All Weekend, Every Weekend. On C-SPAN3.

Legacy of Martin Luther King, Jr.

Congress honors Martin Luther King

Congress honors Martin Luther King

Washington, DC
Saturday, January 15, 2011

Civil Rights Leader Martin Luther King, Jr. was born on January 15th, 1929 in Atlanta, Georgia.  He was assassinated in Memphis, Tennessee on April 4th, 1968. A Congressional ceremony honoring Martin Luther King, Jr. occurred in April 2008, marking the 40th anniversary of King’s assassination. Speaking at the event are Representatives Nancy Pelosi, John Boehner and John Lewis; Senators Harry Reid and Mitch McConnell, and Martin Luther King, Junior’s eldest son Martin Luther King the 3rd.

Updated: Tuesday, January 18, 2011 at 10:57am (ET)

Related Events

Curtis Mayfield and the Civil Rights Movement
Saturday, September 25, 2010     

The music of singer-songwriter Curtis Mayfield spoke to a generation struggling for civil rights in the nineteen- sixties. While recording with the Impressions, songs such as "People Get Ready," "We’re a Winner" and "Keep on Pushing" appealed to an entire movement demanding change. Mayfield’s impact on the civil rights movement was discussed at the Carter Library.

Women of the Civil Rights Movement
Saturday, September 18, 2010     

"Freedom's Sisters" features a panel with three of the women who made Civil Rights history: Kathleen Cleaver, Charlayne Hunter-Gault and Sonia Sanchez. The panel is moderated by Dr. Johnetta Cole, President Emerita of Spellman College.

1960 Civil Rights Lunch Counter Protests
Sunday, August 22, 2010     

In 1960, four African American college students sat down at a Woolworth counter in Greensboro, North Carolina and asked to be served at the “whites only” counter. While they were refused service, their sit-in’s ignited an entire movement challenging racial segregation in the South. Three of the surviving four held a town hall with middle-and-high school students in the Washington D.C. area.

Lectures in History: 1960s & 1970s Popular Music and Feminism
Thursday     

Indiana University professor Michael McGerr discusses feminism and its impact on popular music in the 1960s and ‘70s. The class is part of a course called “Rock, Hip Hop and Revolution: Popular Music in the Making of Modern America, 1940 to the Present.” Please note this program contains language and images some viewers might find offensive.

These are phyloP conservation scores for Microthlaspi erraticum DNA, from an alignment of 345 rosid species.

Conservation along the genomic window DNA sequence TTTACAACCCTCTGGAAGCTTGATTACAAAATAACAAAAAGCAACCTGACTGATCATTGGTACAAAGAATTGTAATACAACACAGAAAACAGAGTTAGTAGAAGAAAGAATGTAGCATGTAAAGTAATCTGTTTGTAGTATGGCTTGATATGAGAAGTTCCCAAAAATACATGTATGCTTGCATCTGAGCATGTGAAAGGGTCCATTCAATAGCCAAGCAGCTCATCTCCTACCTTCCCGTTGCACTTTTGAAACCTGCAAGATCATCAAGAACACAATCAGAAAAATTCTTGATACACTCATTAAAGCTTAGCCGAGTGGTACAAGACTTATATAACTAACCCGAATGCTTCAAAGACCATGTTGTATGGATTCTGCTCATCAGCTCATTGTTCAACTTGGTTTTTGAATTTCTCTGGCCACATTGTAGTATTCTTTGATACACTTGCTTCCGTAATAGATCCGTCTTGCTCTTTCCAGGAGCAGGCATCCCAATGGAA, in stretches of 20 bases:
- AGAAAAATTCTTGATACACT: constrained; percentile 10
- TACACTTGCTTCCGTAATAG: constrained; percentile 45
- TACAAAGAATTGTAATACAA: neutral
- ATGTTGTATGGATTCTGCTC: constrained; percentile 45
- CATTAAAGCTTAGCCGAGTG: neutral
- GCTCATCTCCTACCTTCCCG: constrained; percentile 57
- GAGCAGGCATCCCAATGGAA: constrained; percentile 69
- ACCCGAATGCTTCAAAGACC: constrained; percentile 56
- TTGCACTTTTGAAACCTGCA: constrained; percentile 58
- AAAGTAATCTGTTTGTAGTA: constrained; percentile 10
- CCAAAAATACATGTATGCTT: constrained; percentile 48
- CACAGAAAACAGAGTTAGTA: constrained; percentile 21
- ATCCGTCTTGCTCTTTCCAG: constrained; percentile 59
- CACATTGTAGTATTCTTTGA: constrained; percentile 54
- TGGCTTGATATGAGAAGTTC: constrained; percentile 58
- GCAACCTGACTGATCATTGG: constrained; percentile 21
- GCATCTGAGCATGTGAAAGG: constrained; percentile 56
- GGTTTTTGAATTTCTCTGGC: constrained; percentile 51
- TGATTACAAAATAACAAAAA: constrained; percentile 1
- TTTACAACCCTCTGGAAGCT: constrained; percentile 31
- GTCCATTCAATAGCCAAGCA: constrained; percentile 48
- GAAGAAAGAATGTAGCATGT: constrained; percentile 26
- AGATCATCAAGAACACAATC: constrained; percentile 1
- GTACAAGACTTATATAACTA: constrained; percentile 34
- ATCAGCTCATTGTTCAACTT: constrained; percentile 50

Lectures in History: Civil Rights & the “War on Poverty”
Monday     

Oregon State University professor Marisa Chappell discusses the Civil Rights movement in the 1960s and the anti-poverty and entitlement programs that were part of President Lyndon Johnson’s “War on Poverty.” She also details the societal attitudes toward impoverished minorities at the time, focusing on the challenges faced by single mothers. 

Lectures in History: Remembering the Civil War
Monday     

Central Connecticut State University professor Robert Wolff and his class examine how the memory of the Civil War has changed from its 50th and 100th anniversaries to the present. 

Lectures in History: Comparing the Reconstruction & Civil Rights Eras
Monday     

College of William & Mary professor Melvin Ely and his students compare the Reconstruction and Civil Rights eras, exploring many of the similarities and differences between the post-Civil War South and what Professor Ely calls "The Second Reconstruction" of the 1960s. This class is part of a course called “African American History from Emancipation to the Present.”

The Presidency: How Presidents Make Decisions
Sunday     

How do presidents make important decisions – whether it’s firing cabinet officials or going to war? Hear about their decision-making process from former chiefs of staff and advisers to presidents Ronald Reagan, Bill Clinton, George W. Bush, and Barack Obama. The panelists also detailed their own relationships with the presidents they served, and discussed their time in the White House. The Panetta Institute for Public Policy hosted this event. Former Secretary of Defense, Leon Panetta, moderated the discussion. 

Roosevelt’s Role in Preparing for D-Day
Sunday     

Author Nigel Hamilton discusses President Roosevelt’s role in preparing the allied forces for the D-Day invasion of Normandy. He argues that Roosevelt, by pushing for earlier military operations such as the North African campaign, ensured that the allied forces would be combat-hardened and prepared for D-Day. Hamilton is the author of a new book, "The Mantle of Command: FDR at War, 1941-1942." The Dwight D. Eisenhower Library and Museum hosted this event. 

Reel America: LBJ’s 1964 Acceptance Speech
Sunday     

Fifty years ago, on August  27, 1964, President Lyndon B. Johnson accepted his party's nomination at the Democratic National Convention in Atlantic City, New Jersey.  He outlined the goals of what he called the "Great Society.” Less than a year earlier, LBJ had been sworn in to office following President Kennedy’s assassination. He went on to win the general election against Republican Senator Barry Goldwater.

Share This Event Via Social Media
Washington Journal (late 2012)